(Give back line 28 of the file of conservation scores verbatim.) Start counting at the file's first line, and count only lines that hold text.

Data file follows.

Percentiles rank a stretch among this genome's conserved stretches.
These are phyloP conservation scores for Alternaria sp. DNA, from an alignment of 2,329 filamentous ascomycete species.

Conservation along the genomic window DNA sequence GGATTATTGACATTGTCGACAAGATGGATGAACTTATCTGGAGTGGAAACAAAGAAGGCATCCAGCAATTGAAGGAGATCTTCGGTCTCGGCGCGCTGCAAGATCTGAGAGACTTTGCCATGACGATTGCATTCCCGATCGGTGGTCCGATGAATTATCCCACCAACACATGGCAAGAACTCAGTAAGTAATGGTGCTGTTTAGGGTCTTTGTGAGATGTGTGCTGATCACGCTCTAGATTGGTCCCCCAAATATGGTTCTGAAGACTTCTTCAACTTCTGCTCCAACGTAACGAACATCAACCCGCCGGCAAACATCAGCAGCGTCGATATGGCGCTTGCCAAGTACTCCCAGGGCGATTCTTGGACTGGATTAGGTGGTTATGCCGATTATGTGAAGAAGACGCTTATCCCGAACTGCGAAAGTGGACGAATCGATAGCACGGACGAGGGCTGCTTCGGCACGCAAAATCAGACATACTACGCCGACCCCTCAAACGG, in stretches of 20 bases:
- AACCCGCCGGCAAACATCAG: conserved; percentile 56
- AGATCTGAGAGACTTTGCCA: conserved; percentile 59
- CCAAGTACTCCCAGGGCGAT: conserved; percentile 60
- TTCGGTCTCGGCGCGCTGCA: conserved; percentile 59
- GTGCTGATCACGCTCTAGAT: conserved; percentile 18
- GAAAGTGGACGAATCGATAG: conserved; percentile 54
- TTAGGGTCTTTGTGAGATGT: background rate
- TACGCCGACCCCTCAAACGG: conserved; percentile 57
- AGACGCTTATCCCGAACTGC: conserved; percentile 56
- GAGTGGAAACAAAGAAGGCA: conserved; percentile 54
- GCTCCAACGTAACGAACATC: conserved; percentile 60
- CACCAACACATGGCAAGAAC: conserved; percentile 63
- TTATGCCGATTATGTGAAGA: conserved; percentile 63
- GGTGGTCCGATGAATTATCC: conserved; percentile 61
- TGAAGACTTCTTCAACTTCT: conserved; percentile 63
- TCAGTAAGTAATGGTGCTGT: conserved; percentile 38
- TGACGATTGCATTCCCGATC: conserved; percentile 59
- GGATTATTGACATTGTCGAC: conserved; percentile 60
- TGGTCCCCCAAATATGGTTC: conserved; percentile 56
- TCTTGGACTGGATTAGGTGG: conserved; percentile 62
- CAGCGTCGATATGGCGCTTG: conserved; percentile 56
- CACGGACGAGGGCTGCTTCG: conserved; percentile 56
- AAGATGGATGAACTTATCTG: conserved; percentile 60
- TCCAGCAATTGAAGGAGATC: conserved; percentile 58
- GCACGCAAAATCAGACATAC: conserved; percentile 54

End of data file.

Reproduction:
- GCACGCAAAATCAGACATAC: conserved; percentile 54